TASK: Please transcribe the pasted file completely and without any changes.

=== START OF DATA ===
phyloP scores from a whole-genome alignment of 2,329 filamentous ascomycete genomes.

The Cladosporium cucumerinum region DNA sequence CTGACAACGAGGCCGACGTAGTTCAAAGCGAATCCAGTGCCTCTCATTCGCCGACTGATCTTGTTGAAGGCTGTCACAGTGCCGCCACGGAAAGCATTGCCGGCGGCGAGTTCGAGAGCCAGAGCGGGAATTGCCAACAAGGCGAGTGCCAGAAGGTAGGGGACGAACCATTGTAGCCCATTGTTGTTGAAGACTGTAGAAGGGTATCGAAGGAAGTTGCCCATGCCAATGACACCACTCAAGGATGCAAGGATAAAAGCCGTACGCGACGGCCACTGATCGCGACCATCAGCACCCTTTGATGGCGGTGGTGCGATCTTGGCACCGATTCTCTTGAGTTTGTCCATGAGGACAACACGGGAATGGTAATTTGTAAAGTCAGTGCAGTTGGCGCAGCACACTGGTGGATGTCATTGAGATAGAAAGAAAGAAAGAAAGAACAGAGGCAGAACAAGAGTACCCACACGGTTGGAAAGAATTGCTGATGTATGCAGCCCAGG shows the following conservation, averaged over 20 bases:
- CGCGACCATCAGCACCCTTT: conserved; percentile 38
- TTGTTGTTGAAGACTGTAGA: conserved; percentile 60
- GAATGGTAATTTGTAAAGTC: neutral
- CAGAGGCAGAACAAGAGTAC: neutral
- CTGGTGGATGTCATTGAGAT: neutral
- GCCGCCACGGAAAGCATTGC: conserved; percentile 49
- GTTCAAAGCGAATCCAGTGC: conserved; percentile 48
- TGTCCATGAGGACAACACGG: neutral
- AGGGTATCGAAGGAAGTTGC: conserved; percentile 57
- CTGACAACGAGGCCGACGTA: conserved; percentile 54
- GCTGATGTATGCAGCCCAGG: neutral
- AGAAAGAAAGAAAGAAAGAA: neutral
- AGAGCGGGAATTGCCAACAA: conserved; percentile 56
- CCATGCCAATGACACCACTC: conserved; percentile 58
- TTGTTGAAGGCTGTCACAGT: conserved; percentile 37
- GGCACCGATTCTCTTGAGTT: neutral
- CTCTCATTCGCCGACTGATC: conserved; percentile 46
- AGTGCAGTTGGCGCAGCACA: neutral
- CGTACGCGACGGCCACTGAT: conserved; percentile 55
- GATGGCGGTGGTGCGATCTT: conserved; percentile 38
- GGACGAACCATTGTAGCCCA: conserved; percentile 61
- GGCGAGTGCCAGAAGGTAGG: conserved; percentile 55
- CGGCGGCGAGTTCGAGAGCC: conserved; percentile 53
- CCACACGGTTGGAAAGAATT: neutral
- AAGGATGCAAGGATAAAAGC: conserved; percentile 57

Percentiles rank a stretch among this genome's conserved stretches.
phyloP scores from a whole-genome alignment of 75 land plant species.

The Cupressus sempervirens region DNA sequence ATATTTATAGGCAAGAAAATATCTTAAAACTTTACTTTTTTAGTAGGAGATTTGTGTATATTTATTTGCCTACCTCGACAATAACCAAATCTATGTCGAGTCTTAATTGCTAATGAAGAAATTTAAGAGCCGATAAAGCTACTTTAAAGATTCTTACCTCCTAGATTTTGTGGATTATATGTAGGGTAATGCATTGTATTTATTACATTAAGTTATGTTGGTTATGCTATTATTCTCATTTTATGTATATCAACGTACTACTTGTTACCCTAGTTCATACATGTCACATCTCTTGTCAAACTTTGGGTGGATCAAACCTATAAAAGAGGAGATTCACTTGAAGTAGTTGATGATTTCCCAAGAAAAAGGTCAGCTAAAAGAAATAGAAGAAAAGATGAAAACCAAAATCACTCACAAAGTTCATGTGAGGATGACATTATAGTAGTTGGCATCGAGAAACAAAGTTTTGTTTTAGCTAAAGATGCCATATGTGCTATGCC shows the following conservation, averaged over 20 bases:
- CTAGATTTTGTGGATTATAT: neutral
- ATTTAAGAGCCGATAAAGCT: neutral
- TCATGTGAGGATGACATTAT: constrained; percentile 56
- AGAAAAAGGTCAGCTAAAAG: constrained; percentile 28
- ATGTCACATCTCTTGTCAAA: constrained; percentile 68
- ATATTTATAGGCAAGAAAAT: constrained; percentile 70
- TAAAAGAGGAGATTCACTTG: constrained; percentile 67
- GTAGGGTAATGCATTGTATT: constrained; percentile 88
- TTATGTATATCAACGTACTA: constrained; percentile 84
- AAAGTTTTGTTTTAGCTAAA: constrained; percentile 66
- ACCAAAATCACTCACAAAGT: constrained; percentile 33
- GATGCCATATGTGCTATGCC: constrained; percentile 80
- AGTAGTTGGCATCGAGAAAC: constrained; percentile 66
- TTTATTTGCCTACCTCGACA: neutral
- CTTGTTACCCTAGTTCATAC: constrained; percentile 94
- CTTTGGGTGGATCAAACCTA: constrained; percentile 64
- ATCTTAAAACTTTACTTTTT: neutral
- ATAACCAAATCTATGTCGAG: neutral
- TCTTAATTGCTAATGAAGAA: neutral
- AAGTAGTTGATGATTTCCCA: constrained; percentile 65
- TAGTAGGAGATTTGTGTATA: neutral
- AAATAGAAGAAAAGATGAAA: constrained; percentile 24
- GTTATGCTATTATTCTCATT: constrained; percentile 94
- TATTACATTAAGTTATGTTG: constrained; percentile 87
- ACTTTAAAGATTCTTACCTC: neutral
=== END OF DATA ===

phyloP scores from a whole-genome alignment of 2,329 filamentous ascomycete genomes.

The Cladosporium cucumerinum region DNA sequence CTGACAACGAGGCCGACGTAGTTCAAAGCGAATCCAGTGCCTCTCATTCGCCGACTGATCTTGTTGAAGGCTGTCACAGTGCCGCCACGGAAAGCATTGCCGGCGGCGAGTTCGAGAGCCAGAGCGGGAATTGCCAACAAGGCGAGTGCCAGAAGGTAGGGGACGAACCATTGTAGCCCATTGTTGTTGAAGACTGTAGAAGGGTATCGAAGGAAGTTGCCCATGCCAATGACACCACTCAAGGATGCAAGGATAAAAGCCGTACGCGACGGCCACTGATCGCGACCATCAGCACCCTTTGATGGCGGTGGTGCGATCTTGGCACCGATTCTCTTGAGTTTGTCCATGAGGACAACACGGGAATGGTAATTTGTAAAGTCAGTGCAGTTGGCGCAGCACACTGGTGGATGTCATTGAGATAGAAAGAAAGAAAGAAAGAACAGAGGCAGAACAAGAGTACCCACACGGTTGGAAAGAATTGCTGATGTATGCAGCCCAGG shows the following conservation, averaged over 20 bases:
- CGCGACCATCAGCACCCTTT: conserved; percentile 38
- TTGTTGTTGAAGACTGTAGA: conserved; percentile 60
- GAATGGTAATTTGTAAAGTC: neutral
- CAGAGGCAGAACAAGAGTAC: neutral
- CTGGTGGATGTCATTGAGAT: neutral
- GCCGCCACGGAAAGCATTGC: conserved; percentile 49
- GTTCAAAGCGAATCCAGTGC: conserved; percentile 48
- TGTCCATGAGGACAACACGG: neutral
- AGGGTATCGAAGGAAGTTGC: conserved; percentile 57
- CTGACAACGAGGCCGACGTA: conserved; percentile 54
- GCTGATGTATGCAGCCCAGG: neutral
- AGAAAGAAAGAAAGAAAGAA: neutral
- AGAGCGGGAATTGCCAACAA: conserved; percentile 56
- CCATGCCAATGACACCACTC: conserved; percentile 58
- TTGTTGAAGGCTGTCACAGT: conserved; percentile 37
- GGCACCGATTCTCTTGAGTT: neutral
- CTCTCATTCGCCGACTGATC: conserved; percentile 46
- AGTGCAGTTGGCGCAGCACA: neutral
- CGTACGCGACGGCCACTGAT: conserved; percentile 55
- GATGGCGGTGGTGCGATCTT: conserved; percentile 38
- GGACGAACCATTGTAGCCCA: conserved; percentile 61
- GGCGAGTGCCAGAAGGTAGG: conserved; percentile 55
- CGGCGGCGAGTTCGAGAGCC: conserved; percentile 53
- CCACACGGTTGGAAAGAATT: neutral
- AAGGATGCAAGGATAAAAGC: conserved; percentile 57

Percentiles rank a stretch among this genome's conserved stretches.
phyloP scores from a whole-genome alignment of 75 land plant species.

The Cupressus sempervirens region DNA sequence ATATTTATAGGCAAGAAAATATCTTAAAACTTTACTTTTTTAGTAGGAGATTTGTGTATATTTATTTGCCTACCTCGACAATAACCAAATCTATGTCGAGTCTTAATTGCTAATGAAGAAATTTAAGAGCCGATAAAGCTACTTTAAAGATTCTTACCTCCTAGATTTTGTGGATTATATGTAGGGTAATGCATTGTATTTATTACATTAAGTTATGTTGGTTATGCTATTATTCTCATTTTATGTATATCAACGTACTACTTGTTACCCTAGTTCATACATGTCACATCTCTTGTCAAACTTTGGGTGGATCAAACCTATAAAAGAGGAGATTCACTTGAAGTAGTTGATGATTTCCCAAGAAAAAGGTCAGCTAAAAGAAATAGAAGAAAAGATGAAAACCAAAATCACTCACAAAGTTCATGTGAGGATGACATTATAGTAGTTGGCATCGAGAAACAAAGTTTTGTTTTAGCTAAAGATGCCATATGTGCTATGCC shows the following conservation, averaged over 20 bases:
- CTAGATTTTGTGGATTATAT: neutral
- ATTTAAGAGCCGATAAAGCT: neutral
- TCATGTGAGGATGACATTAT: constrained; percentile 56
- AGAAAAAGGTCAGCTAAAAG: constrained; percentile 28
- ATGTCACATCTCTTGTCAAA: constrained; percentile 68
- ATATTTATAGGCAAGAAAAT: constrained; percentile 70
- TAAAAGAGGAGATTCACTTG: constrained; percentile 67
- GTAGGGTAATGCATTGTATT: constrained; percentile 88
- TTATGTATATCAACGTACTA: constrained; percentile 84
- AAAGTTTTGTTTTAGCTAAA: constrained; percentile 66
- ACCAAAATCACTCACAAAGT: constrained; percentile 33
- GATGCCATATGTGCTATGCC: constrained; percentile 80
- AGTAGTTGGCATCGAGAAAC: constrained; percentile 66
- TTTATTTGCCTACCTCGACA: neutral
- CTTGTTACCCTAGTTCATAC: constrained; percentile 94
- CTTTGGGTGGATCAAACCTA: constrained; percentile 64
- ATCTTAAAACTTTACTTTTT: neutral
- ATAACCAAATCTATGTCGAG: neutral
- TCTTAATTGCTAATGAAGAA: neutral
- AAGTAGTTGATGATTTCCCA: constrained; percentile 65
- TAGTAGGAGATTTGTGTATA: neutral
- AAATAGAAGAAAAGATGAAA: constrained; percentile 24
- GTTATGCTATTATTCTCATT: constrained; percentile 94
- TATTACATTAAGTTATGTTG: constrained; percentile 87
- ACTTTAAAGATTCTTACCTC: neutral